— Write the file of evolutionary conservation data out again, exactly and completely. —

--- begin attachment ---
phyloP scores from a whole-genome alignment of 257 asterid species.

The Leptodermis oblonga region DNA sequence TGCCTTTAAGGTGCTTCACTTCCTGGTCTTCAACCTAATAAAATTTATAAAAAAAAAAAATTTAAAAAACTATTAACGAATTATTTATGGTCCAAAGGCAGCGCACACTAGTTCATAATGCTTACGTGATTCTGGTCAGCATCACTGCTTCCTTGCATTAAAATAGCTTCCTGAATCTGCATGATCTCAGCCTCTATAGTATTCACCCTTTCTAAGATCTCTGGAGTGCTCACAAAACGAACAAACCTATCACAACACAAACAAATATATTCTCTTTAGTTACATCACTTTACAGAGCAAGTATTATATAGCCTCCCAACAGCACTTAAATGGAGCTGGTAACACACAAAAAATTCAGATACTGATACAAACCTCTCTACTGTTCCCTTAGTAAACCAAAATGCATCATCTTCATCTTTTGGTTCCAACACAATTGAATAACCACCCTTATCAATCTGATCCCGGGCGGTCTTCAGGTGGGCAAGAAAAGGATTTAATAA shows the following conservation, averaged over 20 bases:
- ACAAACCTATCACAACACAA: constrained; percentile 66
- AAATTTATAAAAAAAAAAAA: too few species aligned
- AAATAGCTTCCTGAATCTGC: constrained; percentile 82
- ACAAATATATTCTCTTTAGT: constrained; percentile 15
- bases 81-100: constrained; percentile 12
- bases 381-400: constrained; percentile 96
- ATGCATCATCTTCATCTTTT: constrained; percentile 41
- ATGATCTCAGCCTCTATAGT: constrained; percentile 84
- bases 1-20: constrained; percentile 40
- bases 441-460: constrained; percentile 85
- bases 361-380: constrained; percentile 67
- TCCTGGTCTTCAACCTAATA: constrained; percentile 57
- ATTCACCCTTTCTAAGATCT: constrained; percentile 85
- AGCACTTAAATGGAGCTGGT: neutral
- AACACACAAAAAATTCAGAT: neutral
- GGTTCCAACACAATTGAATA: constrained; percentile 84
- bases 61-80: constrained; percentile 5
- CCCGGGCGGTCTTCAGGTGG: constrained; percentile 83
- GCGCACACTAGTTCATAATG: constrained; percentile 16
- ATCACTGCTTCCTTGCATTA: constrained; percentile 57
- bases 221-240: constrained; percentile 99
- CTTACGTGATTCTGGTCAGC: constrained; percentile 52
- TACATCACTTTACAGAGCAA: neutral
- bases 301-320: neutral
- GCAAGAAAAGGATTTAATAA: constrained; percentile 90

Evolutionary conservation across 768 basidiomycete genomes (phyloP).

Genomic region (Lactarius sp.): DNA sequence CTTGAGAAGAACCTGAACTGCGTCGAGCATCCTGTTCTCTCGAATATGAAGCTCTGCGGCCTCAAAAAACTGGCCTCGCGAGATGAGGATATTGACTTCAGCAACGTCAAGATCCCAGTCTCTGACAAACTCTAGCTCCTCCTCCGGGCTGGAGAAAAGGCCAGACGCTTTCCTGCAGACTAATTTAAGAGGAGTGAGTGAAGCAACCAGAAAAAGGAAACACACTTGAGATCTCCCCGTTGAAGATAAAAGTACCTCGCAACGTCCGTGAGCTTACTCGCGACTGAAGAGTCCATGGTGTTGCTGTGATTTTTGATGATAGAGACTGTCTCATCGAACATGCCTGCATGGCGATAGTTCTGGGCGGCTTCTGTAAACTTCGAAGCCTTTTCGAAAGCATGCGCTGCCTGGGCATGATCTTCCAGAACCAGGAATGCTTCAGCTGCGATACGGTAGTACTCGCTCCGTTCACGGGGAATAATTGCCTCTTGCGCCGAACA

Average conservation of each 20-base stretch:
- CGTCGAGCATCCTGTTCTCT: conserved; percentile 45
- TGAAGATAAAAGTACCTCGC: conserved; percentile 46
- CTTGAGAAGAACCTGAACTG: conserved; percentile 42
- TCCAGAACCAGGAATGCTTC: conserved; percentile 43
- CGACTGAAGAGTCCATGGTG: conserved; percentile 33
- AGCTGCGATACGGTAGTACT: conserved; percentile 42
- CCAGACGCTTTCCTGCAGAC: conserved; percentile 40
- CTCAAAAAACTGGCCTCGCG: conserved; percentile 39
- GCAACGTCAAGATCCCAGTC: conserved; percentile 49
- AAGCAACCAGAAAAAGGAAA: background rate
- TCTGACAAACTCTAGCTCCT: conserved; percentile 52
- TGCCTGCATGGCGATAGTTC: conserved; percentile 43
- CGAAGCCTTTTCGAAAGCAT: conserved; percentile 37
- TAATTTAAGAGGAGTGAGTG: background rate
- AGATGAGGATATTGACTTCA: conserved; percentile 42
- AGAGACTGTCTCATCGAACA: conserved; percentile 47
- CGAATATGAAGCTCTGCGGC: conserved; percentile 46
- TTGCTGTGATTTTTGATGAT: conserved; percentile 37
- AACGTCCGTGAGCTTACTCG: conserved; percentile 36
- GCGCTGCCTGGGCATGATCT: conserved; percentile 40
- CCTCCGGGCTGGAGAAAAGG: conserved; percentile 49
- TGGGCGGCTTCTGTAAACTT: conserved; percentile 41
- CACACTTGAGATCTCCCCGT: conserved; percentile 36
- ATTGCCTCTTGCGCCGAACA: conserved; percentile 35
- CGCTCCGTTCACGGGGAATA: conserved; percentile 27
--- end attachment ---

phyloP scores from a whole-genome alignment of 257 asterid species.

The Leptodermis oblonga region DNA sequence TGCCTTTAAGGTGCTTCACTTCCTGGTCTTCAACCTAATAAAATTTATAAAAAAAAAAAATTTAAAAAACTATTAACGAATTATTTATGGTCCAAAGGCAGCGCACACTAGTTCATAATGCTTACGTGATTCTGGTCAGCATCACTGCTTCCTTGCATTAAAATAGCTTCCTGAATCTGCATGATCTCAGCCTCTATAGTATTCACCCTTTCTAAGATCTCTGGAGTGCTCACAAAACGAACAAACCTATCACAACACAAACAAATATATTCTCTTTAGTTACATCACTTTACAGAGCAAGTATTATATAGCCTCCCAACAGCACTTAAATGGAGCTGGTAACACACAAAAAATTCAGATACTGATACAAACCTCTCTACTGTTCCCTTAGTAAACCAAAATGCATCATCTTCATCTTTTGGTTCCAACACAATTGAATAACCACCCTTATCAATCTGATCCCGGGCGGTCTTCAGGTGGGCAAGAAAAGGATTTAATAA shows the following conservation, averaged over 20 bases:
- ACAAACCTATCACAACACAA: constrained; percentile 66
- AAATTTATAAAAAAAAAAAA: too few species aligned
- AAATAGCTTCCTGAATCTGC: constrained; percentile 82
- ACAAATATATTCTCTTTAGT: constrained; percentile 15
- bases 81-100: constrained; percentile 12
- bases 381-400: constrained; percentile 96
- ATGCATCATCTTCATCTTTT: constrained; percentile 41
- ATGATCTCAGCCTCTATAGT: constrained; percentile 84
- bases 1-20: constrained; percentile 40
- bases 441-460: constrained; percentile 85
- bases 361-380: constrained; percentile 67
- TCCTGGTCTTCAACCTAATA: constrained; percentile 57
- ATTCACCCTTTCTAAGATCT: constrained; percentile 85
- AGCACTTAAATGGAGCTGGT: neutral
- AACACACAAAAAATTCAGAT: neutral
- GGTTCCAACACAATTGAATA: constrained; percentile 84
- bases 61-80: constrained; percentile 5
- CCCGGGCGGTCTTCAGGTGG: constrained; percentile 83
- GCGCACACTAGTTCATAATG: constrained; percentile 16
- ATCACTGCTTCCTTGCATTA: constrained; percentile 57
- bases 221-240: constrained; percentile 99
- CTTACGTGATTCTGGTCAGC: constrained; percentile 52
- TACATCACTTTACAGAGCAA: neutral
- bases 301-320: neutral
- GCAAGAAAAGGATTTAATAA: constrained; percentile 90

Evolutionary conservation across 768 basidiomycete genomes (phyloP).

Genomic region (Lactarius sp.): DNA sequence CTTGAGAAGAACCTGAACTGCGTCGAGCATCCTGTTCTCTCGAATATGAAGCTCTGCGGCCTCAAAAAACTGGCCTCGCGAGATGAGGATATTGACTTCAGCAACGTCAAGATCCCAGTCTCTGACAAACTCTAGCTCCTCCTCCGGGCTGGAGAAAAGGCCAGACGCTTTCCTGCAGACTAATTTAAGAGGAGTGAGTGAAGCAACCAGAAAAAGGAAACACACTTGAGATCTCCCCGTTGAAGATAAAAGTACCTCGCAACGTCCGTGAGCTTACTCGCGACTGAAGAGTCCATGGTGTTGCTGTGATTTTTGATGATAGAGACTGTCTCATCGAACATGCCTGCATGGCGATAGTTCTGGGCGGCTTCTGTAAACTTCGAAGCCTTTTCGAAAGCATGCGCTGCCTGGGCATGATCTTCCAGAACCAGGAATGCTTCAGCTGCGATACGGTAGTACTCGCTCCGTTCACGGGGAATAATTGCCTCTTGCGCCGAACA

Average conservation of each 20-base stretch:
- CGTCGAGCATCCTGTTCTCT: conserved; percentile 45
- TGAAGATAAAAGTACCTCGC: conserved; percentile 46
- CTTGAGAAGAACCTGAACTG: conserved; percentile 42
- TCCAGAACCAGGAATGCTTC: conserved; percentile 43
- CGACTGAAGAGTCCATGGTG: conserved; percentile 33
- AGCTGCGATACGGTAGTACT: conserved; percentile 42
- CCAGACGCTTTCCTGCAGAC: conserved; percentile 40
- CTCAAAAAACTGGCCTCGCG: conserved; percentile 39
- GCAACGTCAAGATCCCAGTC: conserved; percentile 49
- AAGCAACCAGAAAAAGGAAA: background rate
- TCTGACAAACTCTAGCTCCT: conserved; percentile 52
- TGCCTGCATGGCGATAGTTC: conserved; percentile 43
- CGAAGCCTTTTCGAAAGCAT: conserved; percentile 37
- TAATTTAAGAGGAGTGAGTG: background rate
- AGATGAGGATATTGACTTCA: conserved; percentile 42
- AGAGACTGTCTCATCGAACA: conserved; percentile 47
- CGAATATGAAGCTCTGCGGC: conserved; percentile 46
- TTGCTGTGATTTTTGATGAT: conserved; percentile 37
- AACGTCCGTGAGCTTACTCG: conserved; percentile 36
- GCGCTGCCTGGGCATGATCT: conserved; percentile 40
- CCTCCGGGCTGGAGAAAAGG: conserved; percentile 49
- TGGGCGGCTTCTGTAAACTT: conserved; percentile 41
- CACACTTGAGATCTCCCCGT: conserved; percentile 36
- ATTGCCTCTTGCGCCGAACA: conserved; percentile 35
- CGCTCCGTTCACGGGGAATA: conserved; percentile 27